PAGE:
Every year in late April to early May, seabirds known as double-crested cormorants (Phalacrocorax auritis) make their homes on and near Alberta lakes and rivers to breed and raise their young. So named because of the long, fine feathers that appear behind each eye in spring, they are one of approximately forty sub-species in the world.
The name cormorant is a contraction of two Latin words; corvus and marinus which when put together mean “sea raven”. With their penchant for fishing and their black colour it is easy to see why.
The double-crested cormorant is a large black bird with a long sinuous neck and a yellow-orange throat patch. They weigh between 1.2 and 2.5 kilos and are exceptional divers, some able to dive to depths of 45 meters using their powerful webbed feet and using their wings as rudders. Cormorants eat a wide variety of fish along with some crustaceans, amphibians and insects. Their long beak, with the tip of the bill shaped like a hook, is an excellent aid in catching prey.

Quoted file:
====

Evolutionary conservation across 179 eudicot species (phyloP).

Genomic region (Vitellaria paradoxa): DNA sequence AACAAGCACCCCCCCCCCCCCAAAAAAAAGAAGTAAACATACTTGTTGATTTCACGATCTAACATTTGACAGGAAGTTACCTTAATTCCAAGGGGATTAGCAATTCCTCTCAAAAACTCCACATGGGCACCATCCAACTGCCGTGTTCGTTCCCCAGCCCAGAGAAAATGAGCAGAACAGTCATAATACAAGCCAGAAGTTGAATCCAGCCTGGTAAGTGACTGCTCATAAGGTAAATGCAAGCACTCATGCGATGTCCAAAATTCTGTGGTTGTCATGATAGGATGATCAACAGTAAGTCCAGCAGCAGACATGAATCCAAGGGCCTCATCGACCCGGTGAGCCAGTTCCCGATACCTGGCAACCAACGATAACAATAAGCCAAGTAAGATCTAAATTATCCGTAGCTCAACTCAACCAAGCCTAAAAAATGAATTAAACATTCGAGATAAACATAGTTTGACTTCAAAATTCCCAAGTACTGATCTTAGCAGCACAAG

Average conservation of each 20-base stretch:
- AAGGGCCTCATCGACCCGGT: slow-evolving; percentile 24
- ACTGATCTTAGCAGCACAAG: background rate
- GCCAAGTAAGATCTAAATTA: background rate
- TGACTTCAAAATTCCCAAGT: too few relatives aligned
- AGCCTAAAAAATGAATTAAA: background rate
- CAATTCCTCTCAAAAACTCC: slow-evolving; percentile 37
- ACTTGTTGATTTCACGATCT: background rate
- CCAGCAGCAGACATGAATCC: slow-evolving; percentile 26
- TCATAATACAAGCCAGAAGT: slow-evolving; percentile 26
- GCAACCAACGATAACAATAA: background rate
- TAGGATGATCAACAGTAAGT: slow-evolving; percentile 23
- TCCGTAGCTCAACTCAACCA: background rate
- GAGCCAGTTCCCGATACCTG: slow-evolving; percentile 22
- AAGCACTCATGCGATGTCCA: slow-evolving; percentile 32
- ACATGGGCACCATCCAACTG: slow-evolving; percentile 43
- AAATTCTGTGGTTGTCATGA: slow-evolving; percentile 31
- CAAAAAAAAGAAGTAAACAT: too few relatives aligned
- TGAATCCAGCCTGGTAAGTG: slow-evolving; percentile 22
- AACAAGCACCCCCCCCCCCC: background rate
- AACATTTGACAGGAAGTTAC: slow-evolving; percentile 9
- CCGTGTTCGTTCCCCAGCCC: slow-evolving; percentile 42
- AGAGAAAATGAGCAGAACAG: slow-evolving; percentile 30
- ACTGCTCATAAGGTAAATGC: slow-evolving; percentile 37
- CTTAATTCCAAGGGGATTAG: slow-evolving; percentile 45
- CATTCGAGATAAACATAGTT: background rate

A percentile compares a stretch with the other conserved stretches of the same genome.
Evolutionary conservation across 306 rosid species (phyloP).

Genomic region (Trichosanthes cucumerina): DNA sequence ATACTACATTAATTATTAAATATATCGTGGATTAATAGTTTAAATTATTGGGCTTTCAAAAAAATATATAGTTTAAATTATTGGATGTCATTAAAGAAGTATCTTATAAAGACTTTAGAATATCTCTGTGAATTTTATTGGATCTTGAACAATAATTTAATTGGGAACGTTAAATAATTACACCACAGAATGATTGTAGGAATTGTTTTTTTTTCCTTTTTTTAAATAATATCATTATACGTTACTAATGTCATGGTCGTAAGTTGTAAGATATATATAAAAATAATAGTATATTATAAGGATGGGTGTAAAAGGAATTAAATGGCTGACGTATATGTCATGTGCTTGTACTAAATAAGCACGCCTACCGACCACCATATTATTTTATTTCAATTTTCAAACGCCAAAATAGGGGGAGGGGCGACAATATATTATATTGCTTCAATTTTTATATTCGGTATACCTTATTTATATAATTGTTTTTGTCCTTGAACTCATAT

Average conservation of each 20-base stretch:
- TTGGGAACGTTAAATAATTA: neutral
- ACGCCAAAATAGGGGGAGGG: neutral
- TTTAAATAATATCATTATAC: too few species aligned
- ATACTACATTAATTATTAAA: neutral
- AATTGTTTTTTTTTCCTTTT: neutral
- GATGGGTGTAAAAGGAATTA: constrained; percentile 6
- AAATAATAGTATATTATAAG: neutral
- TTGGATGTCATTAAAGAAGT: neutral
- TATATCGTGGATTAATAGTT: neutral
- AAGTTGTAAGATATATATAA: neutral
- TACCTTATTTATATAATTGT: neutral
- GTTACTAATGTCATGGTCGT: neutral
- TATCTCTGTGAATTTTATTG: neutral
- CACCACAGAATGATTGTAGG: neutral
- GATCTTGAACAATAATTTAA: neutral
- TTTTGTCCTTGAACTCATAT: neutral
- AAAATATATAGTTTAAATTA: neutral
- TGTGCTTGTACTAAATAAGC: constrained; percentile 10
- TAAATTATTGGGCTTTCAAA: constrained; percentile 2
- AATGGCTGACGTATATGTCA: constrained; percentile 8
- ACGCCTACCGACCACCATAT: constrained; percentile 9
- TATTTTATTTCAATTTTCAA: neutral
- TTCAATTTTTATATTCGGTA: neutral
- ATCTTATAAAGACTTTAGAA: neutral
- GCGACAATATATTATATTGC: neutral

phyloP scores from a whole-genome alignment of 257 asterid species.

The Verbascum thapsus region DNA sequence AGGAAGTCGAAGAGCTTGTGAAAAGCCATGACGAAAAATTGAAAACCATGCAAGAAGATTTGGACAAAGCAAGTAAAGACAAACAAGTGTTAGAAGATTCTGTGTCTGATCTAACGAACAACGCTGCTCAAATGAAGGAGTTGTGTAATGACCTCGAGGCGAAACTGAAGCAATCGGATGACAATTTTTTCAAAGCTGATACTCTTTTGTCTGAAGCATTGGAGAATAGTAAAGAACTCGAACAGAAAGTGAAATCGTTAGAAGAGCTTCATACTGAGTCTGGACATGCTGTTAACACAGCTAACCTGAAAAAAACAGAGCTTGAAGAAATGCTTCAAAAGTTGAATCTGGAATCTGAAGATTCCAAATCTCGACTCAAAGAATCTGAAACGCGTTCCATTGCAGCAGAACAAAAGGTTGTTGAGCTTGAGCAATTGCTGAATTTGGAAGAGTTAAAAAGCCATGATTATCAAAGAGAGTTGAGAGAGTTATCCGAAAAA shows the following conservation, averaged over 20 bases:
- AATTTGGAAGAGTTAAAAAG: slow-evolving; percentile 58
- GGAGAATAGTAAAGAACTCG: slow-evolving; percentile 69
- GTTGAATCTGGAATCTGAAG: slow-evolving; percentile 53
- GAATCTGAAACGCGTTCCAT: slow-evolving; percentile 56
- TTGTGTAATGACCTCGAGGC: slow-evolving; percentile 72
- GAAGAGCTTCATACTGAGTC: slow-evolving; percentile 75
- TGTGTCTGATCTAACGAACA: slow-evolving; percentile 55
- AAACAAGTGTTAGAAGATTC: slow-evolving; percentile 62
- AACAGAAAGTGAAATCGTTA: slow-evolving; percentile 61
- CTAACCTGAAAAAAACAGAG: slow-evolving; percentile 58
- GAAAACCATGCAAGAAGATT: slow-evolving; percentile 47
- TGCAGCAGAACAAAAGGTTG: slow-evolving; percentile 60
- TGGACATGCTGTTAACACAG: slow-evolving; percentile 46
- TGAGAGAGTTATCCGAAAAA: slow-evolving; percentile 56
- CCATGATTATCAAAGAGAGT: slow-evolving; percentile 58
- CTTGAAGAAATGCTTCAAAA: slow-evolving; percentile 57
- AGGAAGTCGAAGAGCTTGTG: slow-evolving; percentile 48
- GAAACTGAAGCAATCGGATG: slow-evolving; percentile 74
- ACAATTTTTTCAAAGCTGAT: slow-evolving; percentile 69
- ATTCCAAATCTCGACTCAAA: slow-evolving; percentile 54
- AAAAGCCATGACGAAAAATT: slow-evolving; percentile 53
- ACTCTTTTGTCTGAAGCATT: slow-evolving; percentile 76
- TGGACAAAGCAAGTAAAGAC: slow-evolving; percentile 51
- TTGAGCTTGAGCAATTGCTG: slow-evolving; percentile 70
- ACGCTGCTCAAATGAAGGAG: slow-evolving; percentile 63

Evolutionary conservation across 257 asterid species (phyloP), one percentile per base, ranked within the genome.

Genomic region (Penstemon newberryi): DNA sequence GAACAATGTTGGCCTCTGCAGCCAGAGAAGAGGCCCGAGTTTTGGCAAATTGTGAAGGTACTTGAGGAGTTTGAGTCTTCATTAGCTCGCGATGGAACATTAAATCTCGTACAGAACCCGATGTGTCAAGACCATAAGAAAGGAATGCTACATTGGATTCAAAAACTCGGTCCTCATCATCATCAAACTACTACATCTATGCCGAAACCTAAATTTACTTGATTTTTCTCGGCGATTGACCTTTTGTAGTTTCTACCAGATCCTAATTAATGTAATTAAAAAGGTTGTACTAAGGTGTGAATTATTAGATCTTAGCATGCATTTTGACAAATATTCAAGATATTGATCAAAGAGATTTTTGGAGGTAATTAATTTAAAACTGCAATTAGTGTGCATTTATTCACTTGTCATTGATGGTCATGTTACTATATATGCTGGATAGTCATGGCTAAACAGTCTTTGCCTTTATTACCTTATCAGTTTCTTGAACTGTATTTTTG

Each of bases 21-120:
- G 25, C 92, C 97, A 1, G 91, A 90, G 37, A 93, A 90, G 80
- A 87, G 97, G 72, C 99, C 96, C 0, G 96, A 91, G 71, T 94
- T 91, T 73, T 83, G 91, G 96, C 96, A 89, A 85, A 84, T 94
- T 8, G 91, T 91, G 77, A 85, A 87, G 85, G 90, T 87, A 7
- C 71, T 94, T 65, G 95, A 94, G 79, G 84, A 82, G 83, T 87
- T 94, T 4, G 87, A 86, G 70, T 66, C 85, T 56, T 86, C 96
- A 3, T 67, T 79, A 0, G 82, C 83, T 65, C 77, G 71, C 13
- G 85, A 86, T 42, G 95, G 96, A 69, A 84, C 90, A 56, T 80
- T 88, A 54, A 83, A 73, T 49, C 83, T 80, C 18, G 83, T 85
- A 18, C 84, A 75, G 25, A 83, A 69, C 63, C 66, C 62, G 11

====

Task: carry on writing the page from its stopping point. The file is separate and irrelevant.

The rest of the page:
A cormorant’s time is spent almost equally between fishing and resting. Some people believe that their oil glands are insufficient for waterproofing, and although these oil glands may help them be a better diver, it also means they must spend a large portion of time drying their wings. Observers will often find cormorants on top of tall trees of telephone poles with their wings outstretched to catch the drying rays of the sun.
Cormorants are colonial nesters whose guano has been known to kill the very trees they perch upon. At the very least, it will stain and discolour any rocks below. Cormorants are also known to create pellets of undigested bones and fish scales which they expel much the same as some species of owls.
If spring ever comes, we can expect to see double-crested cormorants soon after!
By Linda J. Schlegel, AIWC Volunteer
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